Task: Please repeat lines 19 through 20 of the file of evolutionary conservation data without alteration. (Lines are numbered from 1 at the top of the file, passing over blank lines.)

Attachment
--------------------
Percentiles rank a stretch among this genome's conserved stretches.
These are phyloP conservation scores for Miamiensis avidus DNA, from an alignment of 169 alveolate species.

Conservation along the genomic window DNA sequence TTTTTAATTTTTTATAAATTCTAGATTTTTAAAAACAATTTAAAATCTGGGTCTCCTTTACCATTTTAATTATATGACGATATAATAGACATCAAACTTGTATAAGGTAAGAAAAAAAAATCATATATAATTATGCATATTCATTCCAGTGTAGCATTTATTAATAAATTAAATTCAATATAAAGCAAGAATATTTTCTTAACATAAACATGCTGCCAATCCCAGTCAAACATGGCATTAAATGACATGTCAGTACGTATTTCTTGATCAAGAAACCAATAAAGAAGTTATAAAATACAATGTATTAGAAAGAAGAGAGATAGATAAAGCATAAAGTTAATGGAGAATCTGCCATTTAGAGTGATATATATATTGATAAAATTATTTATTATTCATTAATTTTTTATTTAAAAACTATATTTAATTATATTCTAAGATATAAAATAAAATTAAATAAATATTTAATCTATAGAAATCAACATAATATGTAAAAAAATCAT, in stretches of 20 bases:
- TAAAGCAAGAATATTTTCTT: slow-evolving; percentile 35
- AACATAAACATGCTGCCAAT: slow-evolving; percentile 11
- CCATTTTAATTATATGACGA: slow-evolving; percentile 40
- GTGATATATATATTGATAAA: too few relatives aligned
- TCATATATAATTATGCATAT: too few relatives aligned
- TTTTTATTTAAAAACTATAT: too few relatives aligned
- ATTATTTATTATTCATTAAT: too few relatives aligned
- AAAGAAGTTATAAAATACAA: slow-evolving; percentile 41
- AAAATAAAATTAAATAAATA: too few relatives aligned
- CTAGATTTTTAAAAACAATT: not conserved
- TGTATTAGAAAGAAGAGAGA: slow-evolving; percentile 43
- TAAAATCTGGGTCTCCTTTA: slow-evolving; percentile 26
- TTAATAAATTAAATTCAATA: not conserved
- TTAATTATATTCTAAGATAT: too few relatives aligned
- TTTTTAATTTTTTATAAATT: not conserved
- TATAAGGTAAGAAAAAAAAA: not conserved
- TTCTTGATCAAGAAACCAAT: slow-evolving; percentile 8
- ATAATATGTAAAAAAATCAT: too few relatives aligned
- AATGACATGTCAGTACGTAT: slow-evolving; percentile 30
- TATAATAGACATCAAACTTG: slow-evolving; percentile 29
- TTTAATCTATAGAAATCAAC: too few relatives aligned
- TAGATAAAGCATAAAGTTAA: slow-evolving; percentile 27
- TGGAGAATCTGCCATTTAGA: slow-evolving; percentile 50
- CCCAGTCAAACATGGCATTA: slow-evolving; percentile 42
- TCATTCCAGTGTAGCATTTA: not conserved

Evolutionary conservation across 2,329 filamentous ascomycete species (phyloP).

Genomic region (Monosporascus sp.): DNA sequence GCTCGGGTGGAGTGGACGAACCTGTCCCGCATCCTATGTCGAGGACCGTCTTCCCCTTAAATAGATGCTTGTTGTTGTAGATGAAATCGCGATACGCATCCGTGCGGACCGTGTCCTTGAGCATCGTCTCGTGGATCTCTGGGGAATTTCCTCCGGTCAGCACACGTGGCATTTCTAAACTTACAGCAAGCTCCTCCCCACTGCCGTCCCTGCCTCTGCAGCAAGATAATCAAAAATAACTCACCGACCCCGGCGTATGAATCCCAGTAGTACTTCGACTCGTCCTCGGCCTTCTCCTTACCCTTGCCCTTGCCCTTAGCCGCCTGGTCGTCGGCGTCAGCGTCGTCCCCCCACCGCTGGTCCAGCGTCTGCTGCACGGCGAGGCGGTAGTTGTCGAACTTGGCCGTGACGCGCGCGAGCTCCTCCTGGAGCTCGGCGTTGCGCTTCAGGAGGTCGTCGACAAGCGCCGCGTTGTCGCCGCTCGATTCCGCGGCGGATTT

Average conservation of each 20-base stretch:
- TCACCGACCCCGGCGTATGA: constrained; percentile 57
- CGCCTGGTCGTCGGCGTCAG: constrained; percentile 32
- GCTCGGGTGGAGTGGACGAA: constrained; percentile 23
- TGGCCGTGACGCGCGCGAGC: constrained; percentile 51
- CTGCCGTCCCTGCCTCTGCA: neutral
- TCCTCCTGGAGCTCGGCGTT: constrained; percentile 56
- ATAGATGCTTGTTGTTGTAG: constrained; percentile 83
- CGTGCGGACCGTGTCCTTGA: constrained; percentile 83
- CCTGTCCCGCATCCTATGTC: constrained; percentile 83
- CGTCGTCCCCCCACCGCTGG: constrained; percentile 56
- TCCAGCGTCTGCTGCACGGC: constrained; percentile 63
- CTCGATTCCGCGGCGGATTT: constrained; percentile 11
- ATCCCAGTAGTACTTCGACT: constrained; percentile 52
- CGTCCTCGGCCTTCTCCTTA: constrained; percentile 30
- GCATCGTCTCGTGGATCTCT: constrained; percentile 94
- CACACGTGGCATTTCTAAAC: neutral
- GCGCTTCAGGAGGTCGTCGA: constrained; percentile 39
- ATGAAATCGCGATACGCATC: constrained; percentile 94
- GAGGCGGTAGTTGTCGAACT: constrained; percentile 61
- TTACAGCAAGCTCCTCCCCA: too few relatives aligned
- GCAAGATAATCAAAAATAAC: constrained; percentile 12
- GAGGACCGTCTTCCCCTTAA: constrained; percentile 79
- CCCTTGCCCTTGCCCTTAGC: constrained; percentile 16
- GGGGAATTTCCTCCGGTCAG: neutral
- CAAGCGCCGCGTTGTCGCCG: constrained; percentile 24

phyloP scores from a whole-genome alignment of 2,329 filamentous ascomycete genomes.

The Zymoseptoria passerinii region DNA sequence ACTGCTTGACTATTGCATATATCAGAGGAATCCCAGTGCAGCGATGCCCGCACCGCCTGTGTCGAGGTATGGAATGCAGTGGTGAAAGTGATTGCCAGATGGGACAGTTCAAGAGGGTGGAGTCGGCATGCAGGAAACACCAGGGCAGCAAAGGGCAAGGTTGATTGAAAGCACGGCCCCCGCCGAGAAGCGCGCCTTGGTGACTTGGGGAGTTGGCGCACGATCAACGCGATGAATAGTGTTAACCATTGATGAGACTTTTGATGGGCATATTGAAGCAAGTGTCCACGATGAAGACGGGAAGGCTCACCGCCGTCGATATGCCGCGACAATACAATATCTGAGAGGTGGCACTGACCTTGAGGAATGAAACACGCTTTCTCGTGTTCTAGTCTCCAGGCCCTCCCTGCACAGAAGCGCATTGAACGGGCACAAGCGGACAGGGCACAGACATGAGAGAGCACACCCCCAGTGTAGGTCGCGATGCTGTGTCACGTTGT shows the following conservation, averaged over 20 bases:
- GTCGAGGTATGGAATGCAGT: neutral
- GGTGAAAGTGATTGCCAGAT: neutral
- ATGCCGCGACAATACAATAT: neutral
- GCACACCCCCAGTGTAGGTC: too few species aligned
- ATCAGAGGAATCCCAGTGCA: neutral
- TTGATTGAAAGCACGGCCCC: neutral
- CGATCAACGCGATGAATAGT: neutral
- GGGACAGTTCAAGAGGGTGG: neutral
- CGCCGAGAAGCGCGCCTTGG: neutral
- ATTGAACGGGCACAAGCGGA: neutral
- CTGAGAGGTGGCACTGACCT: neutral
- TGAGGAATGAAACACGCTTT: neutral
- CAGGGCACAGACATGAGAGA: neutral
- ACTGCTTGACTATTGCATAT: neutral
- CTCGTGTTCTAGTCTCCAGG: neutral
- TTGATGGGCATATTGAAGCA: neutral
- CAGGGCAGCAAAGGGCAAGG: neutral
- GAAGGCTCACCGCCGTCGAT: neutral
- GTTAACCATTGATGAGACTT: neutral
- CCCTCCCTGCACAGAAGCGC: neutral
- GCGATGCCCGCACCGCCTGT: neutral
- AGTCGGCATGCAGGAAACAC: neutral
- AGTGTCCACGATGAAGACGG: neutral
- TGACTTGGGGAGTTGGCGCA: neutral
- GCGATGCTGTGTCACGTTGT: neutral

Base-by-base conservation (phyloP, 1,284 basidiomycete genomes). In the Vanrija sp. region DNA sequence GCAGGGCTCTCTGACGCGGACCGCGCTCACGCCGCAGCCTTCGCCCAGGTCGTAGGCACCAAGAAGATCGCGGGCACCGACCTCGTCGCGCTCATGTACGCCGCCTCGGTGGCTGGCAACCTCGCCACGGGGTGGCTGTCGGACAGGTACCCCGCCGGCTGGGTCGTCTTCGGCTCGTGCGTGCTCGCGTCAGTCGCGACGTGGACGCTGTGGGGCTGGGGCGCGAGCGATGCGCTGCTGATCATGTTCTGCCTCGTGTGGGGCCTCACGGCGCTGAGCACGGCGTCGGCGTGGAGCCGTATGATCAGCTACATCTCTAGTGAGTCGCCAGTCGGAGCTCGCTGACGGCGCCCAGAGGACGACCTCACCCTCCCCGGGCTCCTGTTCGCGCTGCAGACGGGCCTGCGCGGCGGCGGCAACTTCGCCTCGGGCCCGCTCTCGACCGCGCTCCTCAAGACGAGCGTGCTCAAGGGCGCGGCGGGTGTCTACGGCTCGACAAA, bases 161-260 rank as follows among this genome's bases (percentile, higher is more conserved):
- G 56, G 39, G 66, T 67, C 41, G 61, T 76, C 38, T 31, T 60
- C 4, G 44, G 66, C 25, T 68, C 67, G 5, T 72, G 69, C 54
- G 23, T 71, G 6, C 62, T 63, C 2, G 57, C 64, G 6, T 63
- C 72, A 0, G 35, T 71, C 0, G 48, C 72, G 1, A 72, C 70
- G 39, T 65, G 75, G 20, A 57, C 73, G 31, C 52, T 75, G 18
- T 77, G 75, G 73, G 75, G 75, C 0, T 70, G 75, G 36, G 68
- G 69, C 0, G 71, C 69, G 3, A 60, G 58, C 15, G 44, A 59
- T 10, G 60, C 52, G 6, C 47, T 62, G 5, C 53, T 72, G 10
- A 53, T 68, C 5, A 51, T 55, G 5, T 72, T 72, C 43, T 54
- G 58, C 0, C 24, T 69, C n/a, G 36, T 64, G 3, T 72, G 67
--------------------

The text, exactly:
- TATAAGGTAAGAAAAAAAAA: not conserved
- TTCTTGATCAAGAAACCAAT: slow-evolving; percentile 8